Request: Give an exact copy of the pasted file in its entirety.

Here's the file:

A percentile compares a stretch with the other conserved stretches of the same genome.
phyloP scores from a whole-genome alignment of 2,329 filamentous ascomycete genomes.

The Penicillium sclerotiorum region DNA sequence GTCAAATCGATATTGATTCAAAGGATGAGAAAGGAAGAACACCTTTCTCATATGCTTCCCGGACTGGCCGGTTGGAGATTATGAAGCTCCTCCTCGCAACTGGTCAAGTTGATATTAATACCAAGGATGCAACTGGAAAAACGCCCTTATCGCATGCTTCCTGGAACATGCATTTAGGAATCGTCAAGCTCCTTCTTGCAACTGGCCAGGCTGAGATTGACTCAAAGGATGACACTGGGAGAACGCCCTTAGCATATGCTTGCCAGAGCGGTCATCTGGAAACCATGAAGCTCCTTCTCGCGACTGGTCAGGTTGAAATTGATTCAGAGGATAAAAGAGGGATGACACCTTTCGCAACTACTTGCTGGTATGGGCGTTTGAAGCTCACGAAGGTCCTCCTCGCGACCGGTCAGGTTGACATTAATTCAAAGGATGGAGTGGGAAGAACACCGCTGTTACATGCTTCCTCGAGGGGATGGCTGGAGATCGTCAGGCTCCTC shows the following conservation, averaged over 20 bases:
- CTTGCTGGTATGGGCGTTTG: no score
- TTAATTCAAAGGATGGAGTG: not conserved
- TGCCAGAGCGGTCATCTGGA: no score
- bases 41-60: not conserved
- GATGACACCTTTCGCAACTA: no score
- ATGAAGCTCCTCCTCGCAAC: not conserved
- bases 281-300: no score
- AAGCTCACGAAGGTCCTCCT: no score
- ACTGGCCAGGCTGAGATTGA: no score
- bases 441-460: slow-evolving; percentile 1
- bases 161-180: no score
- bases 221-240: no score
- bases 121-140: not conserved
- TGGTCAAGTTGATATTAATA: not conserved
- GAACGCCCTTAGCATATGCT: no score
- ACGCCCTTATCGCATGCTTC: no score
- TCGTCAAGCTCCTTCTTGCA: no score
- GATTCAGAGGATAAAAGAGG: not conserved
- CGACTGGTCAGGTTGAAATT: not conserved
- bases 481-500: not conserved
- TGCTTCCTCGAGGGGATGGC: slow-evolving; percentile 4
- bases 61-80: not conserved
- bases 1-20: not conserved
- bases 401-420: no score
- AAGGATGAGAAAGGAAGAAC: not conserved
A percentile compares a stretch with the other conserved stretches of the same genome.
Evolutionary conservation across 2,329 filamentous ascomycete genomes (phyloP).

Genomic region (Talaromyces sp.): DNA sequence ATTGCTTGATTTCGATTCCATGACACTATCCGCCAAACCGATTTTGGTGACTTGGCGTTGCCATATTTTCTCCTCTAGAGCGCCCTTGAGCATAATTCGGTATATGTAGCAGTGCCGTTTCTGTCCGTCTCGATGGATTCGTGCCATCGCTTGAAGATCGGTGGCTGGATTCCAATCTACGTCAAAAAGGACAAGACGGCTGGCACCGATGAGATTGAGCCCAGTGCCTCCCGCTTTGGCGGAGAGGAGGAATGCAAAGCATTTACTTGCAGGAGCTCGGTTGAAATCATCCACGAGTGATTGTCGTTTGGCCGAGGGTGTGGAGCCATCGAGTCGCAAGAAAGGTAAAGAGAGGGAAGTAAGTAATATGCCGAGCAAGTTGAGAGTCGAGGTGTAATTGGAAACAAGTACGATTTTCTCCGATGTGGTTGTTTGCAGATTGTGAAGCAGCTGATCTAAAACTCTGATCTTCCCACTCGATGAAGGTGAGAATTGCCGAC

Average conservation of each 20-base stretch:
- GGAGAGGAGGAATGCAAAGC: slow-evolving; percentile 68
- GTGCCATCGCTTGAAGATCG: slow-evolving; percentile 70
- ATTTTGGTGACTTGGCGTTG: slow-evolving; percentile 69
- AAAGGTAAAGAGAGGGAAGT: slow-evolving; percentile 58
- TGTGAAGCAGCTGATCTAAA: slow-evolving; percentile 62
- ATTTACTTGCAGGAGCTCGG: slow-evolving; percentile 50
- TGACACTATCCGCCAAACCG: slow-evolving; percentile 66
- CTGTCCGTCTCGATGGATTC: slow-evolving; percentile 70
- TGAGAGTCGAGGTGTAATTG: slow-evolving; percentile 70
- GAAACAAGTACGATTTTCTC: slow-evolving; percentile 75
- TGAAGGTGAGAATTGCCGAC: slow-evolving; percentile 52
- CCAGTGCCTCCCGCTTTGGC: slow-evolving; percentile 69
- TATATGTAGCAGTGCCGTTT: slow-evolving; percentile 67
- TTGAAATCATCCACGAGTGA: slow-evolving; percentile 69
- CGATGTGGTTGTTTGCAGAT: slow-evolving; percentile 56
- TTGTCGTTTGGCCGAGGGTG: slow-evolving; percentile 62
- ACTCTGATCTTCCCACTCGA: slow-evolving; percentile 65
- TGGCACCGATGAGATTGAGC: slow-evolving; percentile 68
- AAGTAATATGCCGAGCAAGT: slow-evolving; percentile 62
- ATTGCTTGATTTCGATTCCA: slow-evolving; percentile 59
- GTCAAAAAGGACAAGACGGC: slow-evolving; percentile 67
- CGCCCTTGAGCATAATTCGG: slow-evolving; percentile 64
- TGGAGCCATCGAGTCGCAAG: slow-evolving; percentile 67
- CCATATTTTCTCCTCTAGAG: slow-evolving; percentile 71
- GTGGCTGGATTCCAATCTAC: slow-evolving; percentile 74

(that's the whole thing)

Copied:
A percentile compares a stretch with the other conserved stretches of the same genome.
phyloP scores from a whole-genome alignment of 2,329 filamentous ascomycete genomes.

The Penicillium sclerotiorum region DNA sequence GTCAAATCGATATTGATTCAAAGGATGAGAAAGGAAGAACACCTTTCTCATATGCTTCCCGGACTGGCCGGTTGGAGATTATGAAGCTCCTCCTCGCAACTGGTCAAGTTGATATTAATACCAAGGATGCAACTGGAAAAACGCCCTTATCGCATGCTTCCTGGAACATGCATTTAGGAATCGTCAAGCTCCTTCTTGCAACTGGCCAGGCTGAGATTGACTCAAAGGATGACACTGGGAGAACGCCCTTAGCATATGCTTGCCAGAGCGGTCATCTGGAAACCATGAAGCTCCTTCTCGCGACTGGTCAGGTTGAAATTGATTCAGAGGATAAAAGAGGGATGACACCTTTCGCAACTACTTGCTGGTATGGGCGTTTGAAGCTCACGAAGGTCCTCCTCGCGACCGGTCAGGTTGACATTAATTCAAAGGATGGAGTGGGAAGAACACCGCTGTTACATGCTTCCTCGAGGGGATGGCTGGAGATCGTCAGGCTCCTC shows the following conservation, averaged over 20 bases:
- CTTGCTGGTATGGGCGTTTG: no score
- TTAATTCAAAGGATGGAGTG: not conserved
- TGCCAGAGCGGTCATCTGGA: no score
- bases 41-60: not conserved
- GATGACACCTTTCGCAACTA: no score
- ATGAAGCTCCTCCTCGCAAC: not conserved
- bases 281-300: no score
- AAGCTCACGAAGGTCCTCCT: no score
- ACTGGCCAGGCTGAGATTGA: no score
- bases 441-460: slow-evolving; percentile 1
- bases 161-180: no score
- bases 221-240: no score
- bases 121-140: not conserved
- TGGTCAAGTTGATATTAATA: not conserved
- GAACGCCCTTAGCATATGCT: no score
- ACGCCCTTATCGCATGCTTC: no score
- TCGTCAAGCTCCTTCTTGCA: no score
- GATTCAGAGGATAAAAGAGG: not conserved
- CGACTGGTCAGGTTGAAATT: not conserved
- bases 481-500: not conserved
- TGCTTCCTCGAGGGGATGGC: slow-evolving; percentile 4
- bases 61-80: not conserved
- bases 1-20: not conserved
- bases 401-420: no score
- AAGGATGAGAAAGGAAGAAC: not conserved
A percentile compares a stretch with the other conserved stretches of the same genome.
Evolutionary conservation across 2,329 filamentous ascomycete genomes (phyloP).

Genomic region (Talaromyces sp.): DNA sequence ATTGCTTGATTTCGATTCCATGACACTATCCGCCAAACCGATTTTGGTGACTTGGCGTTGCCATATTTTCTCCTCTAGAGCGCCCTTGAGCATAATTCGGTATATGTAGCAGTGCCGTTTCTGTCCGTCTCGATGGATTCGTGCCATCGCTTGAAGATCGGTGGCTGGATTCCAATCTACGTCAAAAAGGACAAGACGGCTGGCACCGATGAGATTGAGCCCAGTGCCTCCCGCTTTGGCGGAGAGGAGGAATGCAAAGCATTTACTTGCAGGAGCTCGGTTGAAATCATCCACGAGTGATTGTCGTTTGGCCGAGGGTGTGGAGCCATCGAGTCGCAAGAAAGGTAAAGAGAGGGAAGTAAGTAATATGCCGAGCAAGTTGAGAGTCGAGGTGTAATTGGAAACAAGTACGATTTTCTCCGATGTGGTTGTTTGCAGATTGTGAAGCAGCTGATCTAAAACTCTGATCTTCCCACTCGATGAAGGTGAGAATTGCCGAC

Average conservation of each 20-base stretch:
- GGAGAGGAGGAATGCAAAGC: slow-evolving; percentile 68
- GTGCCATCGCTTGAAGATCG: slow-evolving; percentile 70
- ATTTTGGTGACTTGGCGTTG: slow-evolving; percentile 69
- AAAGGTAAAGAGAGGGAAGT: slow-evolving; percentile 58
- TGTGAAGCAGCTGATCTAAA: slow-evolving; percentile 62
- ATTTACTTGCAGGAGCTCGG: slow-evolving; percentile 50
- TGACACTATCCGCCAAACCG: slow-evolving; percentile 66
- CTGTCCGTCTCGATGGATTC: slow-evolving; percentile 70
- TGAGAGTCGAGGTGTAATTG: slow-evolving; percentile 70
- GAAACAAGTACGATTTTCTC: slow-evolving; percentile 75
- TGAAGGTGAGAATTGCCGAC: slow-evolving; percentile 52
- CCAGTGCCTCCCGCTTTGGC: slow-evolving; percentile 69
- TATATGTAGCAGTGCCGTTT: slow-evolving; percentile 67
- TTGAAATCATCCACGAGTGA: slow-evolving; percentile 69
- CGATGTGGTTGTTTGCAGAT: slow-evolving; percentile 56
- TTGTCGTTTGGCCGAGGGTG: slow-evolving; percentile 62
- ACTCTGATCTTCCCACTCGA: slow-evolving; percentile 65
- TGGCACCGATGAGATTGAGC: slow-evolving; percentile 68
- AAGTAATATGCCGAGCAAGT: slow-evolving; percentile 62
- ATTGCTTGATTTCGATTCCA: slow-evolving; percentile 59
- GTCAAAAAGGACAAGACGGC: slow-evolving; percentile 67
- CGCCCTTGAGCATAATTCGG: slow-evolving; percentile 64
- TGGAGCCATCGAGTCGCAAG: slow-evolving; percentile 67
- CCATATTTTCTCCTCTAGAG: slow-evolving; percentile 71
- GTGGCTGGATTCCAATCTAC: slow-evolving; percentile 74